6) Straight marriages are valid because they produce children. Gay couples, infertile couples, and old people shouldn't be allowed to marry because our orphanages aren't full yet, and the world needs more children.

7) Obviously gay parents will raise gay children, since straight parents only raise straight children.

8) Gay marriage is not supported by religion. In a theocracy like ours, the values of one religion are imposed on the entire country. That's why we have only one religion in America.

9) Children can never succeed without a male and a female role model at home. That's why we as a society expressly forbid single parents to raise children.

10) Gay marriage will change the foundation of society; we could never adapt to new social norms. Just like we haven't adapted to cars, the service-sector economy, or longer life spans.

I support gay marriage with no reservation whatsoever.

Monday, September 26, 2005


Whoops – I disappeared. I had a weekend of tremendous excess – lolling around, stuffing melty cheese into my mouth, gobbling dark chocolate Toblerone, and enjoying the slightly cooler weather which hopefully heralds the beginning of fall. But all debauchery was forgiven because I also restrained from the evil cigarettes. Today is 2.5 weeks and I still miss them. Oh yes I do, and I am hungry all the time and eating everything that comes near me, and still using my nicorette gum about twice a day but I HAVE NOT SMOKED IN OVER TWO WEEKS. And that was really almost impossible so I forgive all related grouchy behavior and overeating of fried treats.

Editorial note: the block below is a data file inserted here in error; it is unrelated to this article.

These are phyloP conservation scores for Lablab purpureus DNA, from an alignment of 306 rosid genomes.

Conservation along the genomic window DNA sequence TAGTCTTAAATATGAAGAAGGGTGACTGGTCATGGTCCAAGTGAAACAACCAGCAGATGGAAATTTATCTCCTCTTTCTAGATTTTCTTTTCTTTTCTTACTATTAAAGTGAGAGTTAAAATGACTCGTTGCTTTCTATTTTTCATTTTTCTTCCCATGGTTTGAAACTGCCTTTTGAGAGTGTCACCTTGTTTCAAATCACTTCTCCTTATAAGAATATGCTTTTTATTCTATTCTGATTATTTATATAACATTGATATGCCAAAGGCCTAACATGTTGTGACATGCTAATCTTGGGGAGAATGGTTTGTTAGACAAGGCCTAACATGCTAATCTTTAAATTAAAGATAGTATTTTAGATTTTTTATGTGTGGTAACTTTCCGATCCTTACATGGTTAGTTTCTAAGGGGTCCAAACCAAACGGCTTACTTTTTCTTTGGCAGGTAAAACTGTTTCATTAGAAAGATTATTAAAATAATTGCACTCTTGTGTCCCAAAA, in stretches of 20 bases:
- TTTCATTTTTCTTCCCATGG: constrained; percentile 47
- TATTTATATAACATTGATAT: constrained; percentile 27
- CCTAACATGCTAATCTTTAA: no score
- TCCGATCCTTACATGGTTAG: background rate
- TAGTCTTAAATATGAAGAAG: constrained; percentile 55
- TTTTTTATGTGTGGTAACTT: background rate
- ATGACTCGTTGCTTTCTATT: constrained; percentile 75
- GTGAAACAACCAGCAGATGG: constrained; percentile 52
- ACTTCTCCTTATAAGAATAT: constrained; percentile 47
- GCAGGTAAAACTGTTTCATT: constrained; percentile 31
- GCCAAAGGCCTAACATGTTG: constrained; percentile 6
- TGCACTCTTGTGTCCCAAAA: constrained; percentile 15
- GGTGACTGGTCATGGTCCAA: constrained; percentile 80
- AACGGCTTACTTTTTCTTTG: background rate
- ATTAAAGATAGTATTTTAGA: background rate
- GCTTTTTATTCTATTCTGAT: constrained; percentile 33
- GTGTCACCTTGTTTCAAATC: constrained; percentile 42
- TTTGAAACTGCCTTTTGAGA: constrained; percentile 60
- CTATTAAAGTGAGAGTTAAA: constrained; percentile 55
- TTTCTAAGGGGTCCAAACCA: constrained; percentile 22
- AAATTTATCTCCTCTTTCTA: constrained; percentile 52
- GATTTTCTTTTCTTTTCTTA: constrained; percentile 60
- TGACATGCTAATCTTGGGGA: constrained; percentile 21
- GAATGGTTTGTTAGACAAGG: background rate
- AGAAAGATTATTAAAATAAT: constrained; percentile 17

I have been knitting, but just one very dull and long pink sock; I would show you, but blogger is not permitting the photo posting right now. This is my kool-aid dyed knitpicks yarn – using grape and cherry. When wet, the colors were far more vibrant, but now that its dry they are a little pastelly for my taste. Sockpal – I originally was going to dye this yarn for your socks, but once it dried and became so PINK I knew that these would not be right for you! I am so glad you liked the blue socks, and also sticky stars and want to use them for your students - that is exactly why I got them for you!

I have been on a yarn diet, giving my yarn money and book money to help all of the folks in need. But, I did a bit of yarn shopping today at a special new yarn source that I have NO power to resist! Oh yes, I bought all of the Tramp yarn and I am so excited to make a special wintery treat for myself. I will do pennance in the form of many many Duulan mittens!

And back to my sweater...when we last left the USM Sweater, I had done five repeats of the front side increase rounds, which brought me to right around the suggested 11.5 inches, and all seemed to be going fairly well. Then I did some of the front increase rounds, started thinking about my plans for an alternative front, and realized center increases were not at all what I wanted. I frogged back to 11.5 inches, coating myself (especially my inner nostrils?!?!) in alpaca fluff throughout the process.